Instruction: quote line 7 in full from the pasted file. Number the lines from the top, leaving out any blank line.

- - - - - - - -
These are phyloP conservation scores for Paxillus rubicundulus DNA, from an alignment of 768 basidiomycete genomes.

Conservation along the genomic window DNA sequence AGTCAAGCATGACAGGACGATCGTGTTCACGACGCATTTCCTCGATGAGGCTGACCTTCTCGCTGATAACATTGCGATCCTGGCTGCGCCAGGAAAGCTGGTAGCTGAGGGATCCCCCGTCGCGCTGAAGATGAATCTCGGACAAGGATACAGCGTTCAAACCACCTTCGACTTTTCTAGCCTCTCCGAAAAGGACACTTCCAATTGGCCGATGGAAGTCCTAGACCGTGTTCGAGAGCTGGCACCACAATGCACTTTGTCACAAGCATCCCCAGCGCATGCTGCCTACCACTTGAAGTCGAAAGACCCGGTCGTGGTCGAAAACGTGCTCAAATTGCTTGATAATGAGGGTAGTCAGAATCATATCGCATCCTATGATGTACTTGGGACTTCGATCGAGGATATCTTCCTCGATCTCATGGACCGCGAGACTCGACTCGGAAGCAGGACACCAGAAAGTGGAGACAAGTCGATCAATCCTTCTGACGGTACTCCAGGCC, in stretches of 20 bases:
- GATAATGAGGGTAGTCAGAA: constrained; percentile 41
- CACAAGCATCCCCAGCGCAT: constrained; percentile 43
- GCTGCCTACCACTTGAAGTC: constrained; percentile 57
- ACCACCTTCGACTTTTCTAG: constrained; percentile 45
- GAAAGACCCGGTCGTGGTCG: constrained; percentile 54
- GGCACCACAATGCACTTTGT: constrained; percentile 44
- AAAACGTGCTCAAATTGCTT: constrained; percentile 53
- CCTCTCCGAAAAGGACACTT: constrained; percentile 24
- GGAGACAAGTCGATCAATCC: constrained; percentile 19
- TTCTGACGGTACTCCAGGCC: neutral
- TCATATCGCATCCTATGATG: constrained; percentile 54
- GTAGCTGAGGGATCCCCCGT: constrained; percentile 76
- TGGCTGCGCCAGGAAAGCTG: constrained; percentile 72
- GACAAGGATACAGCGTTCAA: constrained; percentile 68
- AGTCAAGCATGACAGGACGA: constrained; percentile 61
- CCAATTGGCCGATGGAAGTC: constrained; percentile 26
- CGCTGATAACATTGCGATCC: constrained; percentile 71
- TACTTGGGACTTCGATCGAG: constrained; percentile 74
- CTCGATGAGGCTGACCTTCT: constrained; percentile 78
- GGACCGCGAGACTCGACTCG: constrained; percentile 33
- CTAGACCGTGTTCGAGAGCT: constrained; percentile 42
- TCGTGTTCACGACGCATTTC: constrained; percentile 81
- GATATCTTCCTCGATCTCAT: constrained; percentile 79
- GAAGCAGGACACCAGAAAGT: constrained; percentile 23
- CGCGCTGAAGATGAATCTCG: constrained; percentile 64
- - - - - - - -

- GAAAGACCCGGTCGTGGTCG: constrained; percentile 54